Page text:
PLATFORM 2011: Body Madness writer-in-residence Huffa Frobes-Cross on “voix de ville”
February 9, 2011
PLATFORM 2011: Body Madness is being documented by photographer-in-residence Ian Douglas and two writers-in-residence: Huffa Frobes-Cross, who will cover Part 1 – Absurdity & Wit, and Ana Isabel Keilson, who will cover Part 2 – Rhythm & Humor. Their words and images will appear weekly on the Danspace blog, offering opportunities to make connections, further knowledge, and open dialogue. Their work will culminate in the publication of a platform catalog in May 2010. The catalogue is now available for pre-order. Please contact email@example.com to reserve your catalogue.
Sliding from vaudevillian to voguer with as little as a shift in posture, the performers in Cori Olinghouse’s The Animal Suite: Experiments in Vaudeville and Shapeshifting, moved through the space of St. Mark’s Church as if they were rifling through an idiosyncratic archive of a century’s worth of dance and performance. Grasping for some point of stability, one might try to describe the evening through its three most ostensibly static participants. Three bare tree branches begin the evening laying quietly on the stage floor like an unassuming contemporary installation or sculpture. Stood upright on the iron brackets affixed to their stumps, they play very convincing trees. Later they are quickly assembled to form a proscenium stage that is just as quickly disassembled, allowing them to become fake trees once again. The form of the branches, and their biological origin, speak to something natural, something appearing in its naked, neutral form, but shaved of their bark and leaves by human hands, and mounted on platforms, these are former tree parts playing sculptures playing stages playing trees, with each role overlaying the last like so many layers of clothes. The Animal Suite sweeps all its elements living, non-living and once-alive into its metamorphic movement.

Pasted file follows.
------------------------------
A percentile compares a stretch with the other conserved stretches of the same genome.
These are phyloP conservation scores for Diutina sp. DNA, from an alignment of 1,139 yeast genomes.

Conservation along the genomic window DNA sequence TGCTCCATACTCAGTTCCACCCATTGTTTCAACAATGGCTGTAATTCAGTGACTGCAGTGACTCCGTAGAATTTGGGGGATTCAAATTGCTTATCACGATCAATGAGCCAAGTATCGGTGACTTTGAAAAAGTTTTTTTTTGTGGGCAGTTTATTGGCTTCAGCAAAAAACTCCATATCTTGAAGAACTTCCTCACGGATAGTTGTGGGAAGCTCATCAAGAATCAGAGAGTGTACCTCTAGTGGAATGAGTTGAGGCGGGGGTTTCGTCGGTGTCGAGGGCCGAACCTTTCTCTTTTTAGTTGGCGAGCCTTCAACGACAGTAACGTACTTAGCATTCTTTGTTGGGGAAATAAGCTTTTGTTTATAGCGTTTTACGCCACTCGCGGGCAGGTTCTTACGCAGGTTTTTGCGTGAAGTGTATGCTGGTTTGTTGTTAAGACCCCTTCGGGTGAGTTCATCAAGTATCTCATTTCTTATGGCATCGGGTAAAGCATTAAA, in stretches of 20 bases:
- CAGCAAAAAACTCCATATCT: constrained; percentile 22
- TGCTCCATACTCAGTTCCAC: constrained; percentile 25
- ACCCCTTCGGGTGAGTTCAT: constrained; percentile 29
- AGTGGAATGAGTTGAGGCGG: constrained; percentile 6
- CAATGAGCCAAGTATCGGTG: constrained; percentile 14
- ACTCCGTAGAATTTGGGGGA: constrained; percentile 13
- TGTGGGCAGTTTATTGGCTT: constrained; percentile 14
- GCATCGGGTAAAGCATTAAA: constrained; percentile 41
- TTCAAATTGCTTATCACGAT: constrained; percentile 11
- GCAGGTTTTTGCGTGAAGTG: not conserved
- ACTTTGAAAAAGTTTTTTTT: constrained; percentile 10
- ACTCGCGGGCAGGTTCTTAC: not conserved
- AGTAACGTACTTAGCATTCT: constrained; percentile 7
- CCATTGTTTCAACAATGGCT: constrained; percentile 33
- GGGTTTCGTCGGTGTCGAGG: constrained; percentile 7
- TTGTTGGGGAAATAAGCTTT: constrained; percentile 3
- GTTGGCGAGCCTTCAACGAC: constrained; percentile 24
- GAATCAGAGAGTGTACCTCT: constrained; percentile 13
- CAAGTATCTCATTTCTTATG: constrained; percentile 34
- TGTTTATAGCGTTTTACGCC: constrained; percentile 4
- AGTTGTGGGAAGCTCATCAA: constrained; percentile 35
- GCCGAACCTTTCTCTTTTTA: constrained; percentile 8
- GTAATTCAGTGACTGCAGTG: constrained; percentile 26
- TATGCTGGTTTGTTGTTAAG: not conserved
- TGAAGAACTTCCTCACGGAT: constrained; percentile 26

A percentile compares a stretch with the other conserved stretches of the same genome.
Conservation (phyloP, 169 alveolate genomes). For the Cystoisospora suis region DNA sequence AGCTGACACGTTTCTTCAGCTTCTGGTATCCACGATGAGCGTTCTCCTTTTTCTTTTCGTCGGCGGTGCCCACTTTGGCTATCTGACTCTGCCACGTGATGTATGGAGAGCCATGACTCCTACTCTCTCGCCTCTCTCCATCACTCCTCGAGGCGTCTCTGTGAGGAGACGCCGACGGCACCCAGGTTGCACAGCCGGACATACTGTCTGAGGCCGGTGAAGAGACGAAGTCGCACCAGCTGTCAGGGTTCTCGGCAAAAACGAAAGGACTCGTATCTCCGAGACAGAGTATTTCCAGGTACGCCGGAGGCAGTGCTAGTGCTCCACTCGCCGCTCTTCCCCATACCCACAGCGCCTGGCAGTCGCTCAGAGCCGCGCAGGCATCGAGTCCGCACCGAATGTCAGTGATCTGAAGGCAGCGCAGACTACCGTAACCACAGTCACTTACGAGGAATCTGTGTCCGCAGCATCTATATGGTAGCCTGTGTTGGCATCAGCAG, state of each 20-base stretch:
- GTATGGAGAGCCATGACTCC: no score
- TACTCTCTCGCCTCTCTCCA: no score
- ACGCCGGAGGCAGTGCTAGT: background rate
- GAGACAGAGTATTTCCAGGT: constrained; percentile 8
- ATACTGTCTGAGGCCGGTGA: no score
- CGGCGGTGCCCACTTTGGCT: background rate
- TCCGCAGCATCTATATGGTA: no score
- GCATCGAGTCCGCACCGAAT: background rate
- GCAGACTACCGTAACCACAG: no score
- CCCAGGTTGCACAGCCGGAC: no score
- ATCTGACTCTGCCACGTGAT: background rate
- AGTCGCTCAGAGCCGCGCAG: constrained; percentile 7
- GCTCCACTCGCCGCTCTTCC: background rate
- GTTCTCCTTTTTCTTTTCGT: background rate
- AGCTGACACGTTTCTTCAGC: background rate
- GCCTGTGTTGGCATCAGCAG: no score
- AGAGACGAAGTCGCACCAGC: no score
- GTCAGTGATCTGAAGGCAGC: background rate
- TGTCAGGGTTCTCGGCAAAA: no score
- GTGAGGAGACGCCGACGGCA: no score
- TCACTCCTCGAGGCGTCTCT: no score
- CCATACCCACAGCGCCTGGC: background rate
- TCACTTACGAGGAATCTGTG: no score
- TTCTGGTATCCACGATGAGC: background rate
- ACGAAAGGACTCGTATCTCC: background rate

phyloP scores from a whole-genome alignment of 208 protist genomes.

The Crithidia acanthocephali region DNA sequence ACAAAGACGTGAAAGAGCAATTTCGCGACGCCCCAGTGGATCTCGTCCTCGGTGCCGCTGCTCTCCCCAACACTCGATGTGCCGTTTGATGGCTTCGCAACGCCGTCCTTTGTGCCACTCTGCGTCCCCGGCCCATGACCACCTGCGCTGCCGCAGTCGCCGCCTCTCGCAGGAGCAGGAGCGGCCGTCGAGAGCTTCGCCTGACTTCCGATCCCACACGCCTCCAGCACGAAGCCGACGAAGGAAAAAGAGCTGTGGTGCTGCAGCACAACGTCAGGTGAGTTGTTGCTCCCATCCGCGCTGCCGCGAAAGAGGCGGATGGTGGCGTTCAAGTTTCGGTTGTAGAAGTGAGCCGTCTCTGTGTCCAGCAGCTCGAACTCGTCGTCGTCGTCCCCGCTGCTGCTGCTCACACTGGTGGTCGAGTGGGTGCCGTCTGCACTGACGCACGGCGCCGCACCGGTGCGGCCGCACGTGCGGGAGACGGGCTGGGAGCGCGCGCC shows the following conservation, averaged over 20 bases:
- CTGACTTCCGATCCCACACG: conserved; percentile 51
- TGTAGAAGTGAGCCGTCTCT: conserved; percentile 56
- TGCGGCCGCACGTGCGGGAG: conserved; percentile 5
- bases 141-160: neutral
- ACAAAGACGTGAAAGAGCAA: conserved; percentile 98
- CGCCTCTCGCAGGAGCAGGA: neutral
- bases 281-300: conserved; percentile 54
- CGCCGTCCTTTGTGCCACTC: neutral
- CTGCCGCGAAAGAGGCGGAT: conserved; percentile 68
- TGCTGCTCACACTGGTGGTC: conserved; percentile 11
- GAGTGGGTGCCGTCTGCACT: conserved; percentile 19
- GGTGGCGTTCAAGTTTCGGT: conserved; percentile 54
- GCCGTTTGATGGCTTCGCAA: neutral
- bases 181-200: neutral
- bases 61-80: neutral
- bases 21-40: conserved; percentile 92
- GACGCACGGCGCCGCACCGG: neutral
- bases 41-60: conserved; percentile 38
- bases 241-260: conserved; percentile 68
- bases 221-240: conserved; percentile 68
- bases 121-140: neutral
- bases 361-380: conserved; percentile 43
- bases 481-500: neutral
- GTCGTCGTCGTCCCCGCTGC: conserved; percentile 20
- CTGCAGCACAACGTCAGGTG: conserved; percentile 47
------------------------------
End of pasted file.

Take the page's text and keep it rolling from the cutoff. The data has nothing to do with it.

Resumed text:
The Animal Suite opens Voix de Ville, a three-part night of performances curated by Olinghouse. Last Thursday night it was followed by a butoh-informed work by Kota Yamazaki and a performance by voguing luminaries Javier Ninja and Archie Burnett. Olinghouse’s piece begins quietly with Mina Nishimura spotlit and alone accompanied by hissing radio static. Even in these first spare moments, each gesture begins to wobble unsteadily between various possible readings, with Nishimura’s small, sharp motions tracing a connection between butoh’s controlled tension and the faux-robotics of popping and locking. This trembling soon gives way to even more promiscuous code shifting from eccentric dance to clowning to the Judson Church to the House of Ninja. In the midst of this, the piece centers on a recreation of a filmic dance, not just a dance on film, but a dance that could only occur through film. The dance occurs in the first portion of Buster Keaton’s 1921 film The Playhouse, which takes place entirely within the dreaming mind of a stagehand played by Keaton. In the dream, set in a playhouse, Keaton plays every role. So when two dancers walk onto the stage, Keaton runs into Keaton and the two dance together, almost, but not quite, perfectly in sync, each mirroring the other. It is apparent that neither one is the real Keaton, both lay equal claim to the same identity, as do the conductor of the orchestra and all its members, as do the woman in the balcony and the child next to her. In the dream space of The Playhouse subjectivity is not torn apart through multiplication, but exists as multiplicity, Keaton’s face reappearing in each shot like the same word in one sentence after another.